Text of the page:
Balai’s ground floor galleries get refreshed with two new exhibitions – a selection of its modern art collection hangs at Galeri 1A, while Projek Dialog presents a show subtitled Excurses on Faith in Kelantan at Galeri Reka. In the former space, “Mapping” aims “…to examine the development of Malaysian art…” and is split into two parts that will continue into 2017. Typical of Balai-organised shows, its curator/ial team is not stated anywhere, as questions about re-visiting the Malaysian art canon remain unresolved. Segregated by art groups (e.g. Penang Art Group, Nanyang artists, Equator Art Society, etc.) where two works by one artist represent each group, the chronological hang echoes the approach of National Gallery Singapore’s “Siapa Nama Kamu?”, albeit in a smaller scale. 

Khoo Sui Hoe – Mandi di Sungai (1965)

Such mnemonic triggers, however, immediately highlight the exhibition’s inadequacies. Although the gallery opened its doors in February, some exhibits will not be ready until April, including works representing the significant Wednesday Art Group and Angkatan Pelukis SeMalaysia. The lack of visitors also invoke a sense of melancholy, as I recall the enthusiastic crowds during my brief visit to NGS. Nevertheless, it remains a delight to appreciate works from Balai’s permanent collection, where early output by the likes of Lee Cheng Yong and Lee Joo For are displayed. Pastoral life is the overwhelming theme, which makes Georgette Chen’s exquisite still-lifes an astounding exception by comparison. Archival documents are laid out and provide interesting contexts, about how local art is written about decades ago.

Comic illustrations by Abdullah Ariff

At “Khabar dan Angin”, eight artists record their observations, after visiting religious sites and witnessing cultural performances in Kelantan. The artist’s approach and statement-making take precedence over its visual presentation in the majority of exhibited works, thus resulting in a vague depiction of the Northern state or its local peculiarities. After shining UV light onto the partitions of a dark room, then pressing one’s ears against the wall to hear background noise, even KG Krishnan’s straightforward photographs become illusory objects. A miniature re-construction of a construction site, and the accompanying comic by Alex Lee, draw one back to the people of this place. Sticking post-it notes on illustrations of the back of head portraits, Engku Iman too employs ironic humour in her casually incisive manner.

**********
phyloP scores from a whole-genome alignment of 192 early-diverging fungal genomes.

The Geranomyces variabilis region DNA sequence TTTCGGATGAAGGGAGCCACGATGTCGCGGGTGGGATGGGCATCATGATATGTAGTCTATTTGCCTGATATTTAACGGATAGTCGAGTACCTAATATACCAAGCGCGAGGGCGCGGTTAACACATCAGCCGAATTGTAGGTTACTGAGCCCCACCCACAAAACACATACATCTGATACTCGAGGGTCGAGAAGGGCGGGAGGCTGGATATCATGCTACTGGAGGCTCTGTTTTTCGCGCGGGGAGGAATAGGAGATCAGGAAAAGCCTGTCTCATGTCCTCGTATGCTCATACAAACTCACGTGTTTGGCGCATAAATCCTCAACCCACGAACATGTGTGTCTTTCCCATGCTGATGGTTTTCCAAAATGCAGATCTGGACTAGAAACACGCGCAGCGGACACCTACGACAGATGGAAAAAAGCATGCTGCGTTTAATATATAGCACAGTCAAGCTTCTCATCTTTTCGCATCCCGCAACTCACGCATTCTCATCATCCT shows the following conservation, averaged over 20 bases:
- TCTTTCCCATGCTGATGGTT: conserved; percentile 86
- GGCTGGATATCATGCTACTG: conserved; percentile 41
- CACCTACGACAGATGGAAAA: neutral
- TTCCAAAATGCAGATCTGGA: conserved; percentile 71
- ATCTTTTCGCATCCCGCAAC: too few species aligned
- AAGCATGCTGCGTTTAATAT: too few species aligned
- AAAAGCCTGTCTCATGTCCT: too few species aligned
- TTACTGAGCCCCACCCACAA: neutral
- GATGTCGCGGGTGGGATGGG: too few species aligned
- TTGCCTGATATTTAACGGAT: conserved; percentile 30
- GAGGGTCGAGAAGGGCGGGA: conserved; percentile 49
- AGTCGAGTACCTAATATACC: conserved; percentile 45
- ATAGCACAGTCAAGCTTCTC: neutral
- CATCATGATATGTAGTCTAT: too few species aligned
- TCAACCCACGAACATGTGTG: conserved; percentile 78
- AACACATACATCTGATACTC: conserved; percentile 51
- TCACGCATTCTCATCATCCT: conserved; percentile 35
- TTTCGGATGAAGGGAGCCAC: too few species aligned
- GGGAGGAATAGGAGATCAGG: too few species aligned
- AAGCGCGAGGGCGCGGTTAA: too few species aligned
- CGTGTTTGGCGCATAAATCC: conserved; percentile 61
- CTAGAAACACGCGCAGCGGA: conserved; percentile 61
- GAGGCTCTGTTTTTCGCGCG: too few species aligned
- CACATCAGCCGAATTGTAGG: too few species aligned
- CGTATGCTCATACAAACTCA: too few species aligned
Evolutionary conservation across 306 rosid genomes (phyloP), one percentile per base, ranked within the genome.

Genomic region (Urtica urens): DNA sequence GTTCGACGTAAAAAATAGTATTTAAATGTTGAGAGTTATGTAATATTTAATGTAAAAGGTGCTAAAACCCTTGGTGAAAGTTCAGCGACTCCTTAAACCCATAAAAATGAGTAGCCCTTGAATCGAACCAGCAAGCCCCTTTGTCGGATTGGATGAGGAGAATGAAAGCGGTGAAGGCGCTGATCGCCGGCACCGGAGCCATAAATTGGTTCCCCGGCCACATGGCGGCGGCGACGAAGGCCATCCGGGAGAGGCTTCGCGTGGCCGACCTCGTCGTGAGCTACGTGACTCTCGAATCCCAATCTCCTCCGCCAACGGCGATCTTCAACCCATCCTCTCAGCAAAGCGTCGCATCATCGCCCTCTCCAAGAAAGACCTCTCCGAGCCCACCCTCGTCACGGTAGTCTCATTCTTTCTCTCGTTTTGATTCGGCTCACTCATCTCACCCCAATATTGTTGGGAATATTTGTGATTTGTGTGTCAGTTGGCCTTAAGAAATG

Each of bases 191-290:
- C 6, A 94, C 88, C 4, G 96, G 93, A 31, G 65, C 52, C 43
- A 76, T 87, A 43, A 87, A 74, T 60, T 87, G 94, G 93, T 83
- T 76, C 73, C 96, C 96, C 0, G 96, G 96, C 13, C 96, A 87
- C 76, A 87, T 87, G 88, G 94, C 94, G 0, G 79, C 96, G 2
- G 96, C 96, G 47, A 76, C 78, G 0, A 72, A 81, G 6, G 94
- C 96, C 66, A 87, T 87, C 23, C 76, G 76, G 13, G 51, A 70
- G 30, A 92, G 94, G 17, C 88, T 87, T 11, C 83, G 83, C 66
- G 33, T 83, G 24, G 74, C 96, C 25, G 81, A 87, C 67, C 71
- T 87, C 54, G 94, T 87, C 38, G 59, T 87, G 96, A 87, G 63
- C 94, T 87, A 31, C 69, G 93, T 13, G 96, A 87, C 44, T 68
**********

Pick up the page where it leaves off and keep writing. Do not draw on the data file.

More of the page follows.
Installation snapshot of Khatijah Rahmat (2016) – Ingat-Ingat Lupa; Biar Mati Melayu

Khatijah Rahmat’s multi-layered paintings behind a black veil draw (up)on the traditional healing ritual of Main Puteri. Performative poses are covered with imagined gestures and thoughts, where self-assigned guilt (the original sin in monotheistic faiths) remains unresolved in the double act of being Malay and Muslim. Poodien’s installation recalls a similar theme, where landscape fades into nothingness and singular subjects of meditation. The artist’s mother rendered in monochrome looms large over this transition, which implies this fading out as an enlightened choice. In times when religious headwinds fog our understanding of cultural diversity, this exhibition pairs well with “Mapping” in the opposite gallery. Academic history is juxtaposed with contemporary interpretation, its collective breadth offering reflections, about art exhibiting approaches to the committed visitor.

Installation snapshot of Poodien – Dari Ketiadaan Sampai ke Sini (2016) [from l to r: Ada; Wan; Tiada]

04 March 2016

Young Malaysian Artists: New Object(ion) III @ Galeri Petronas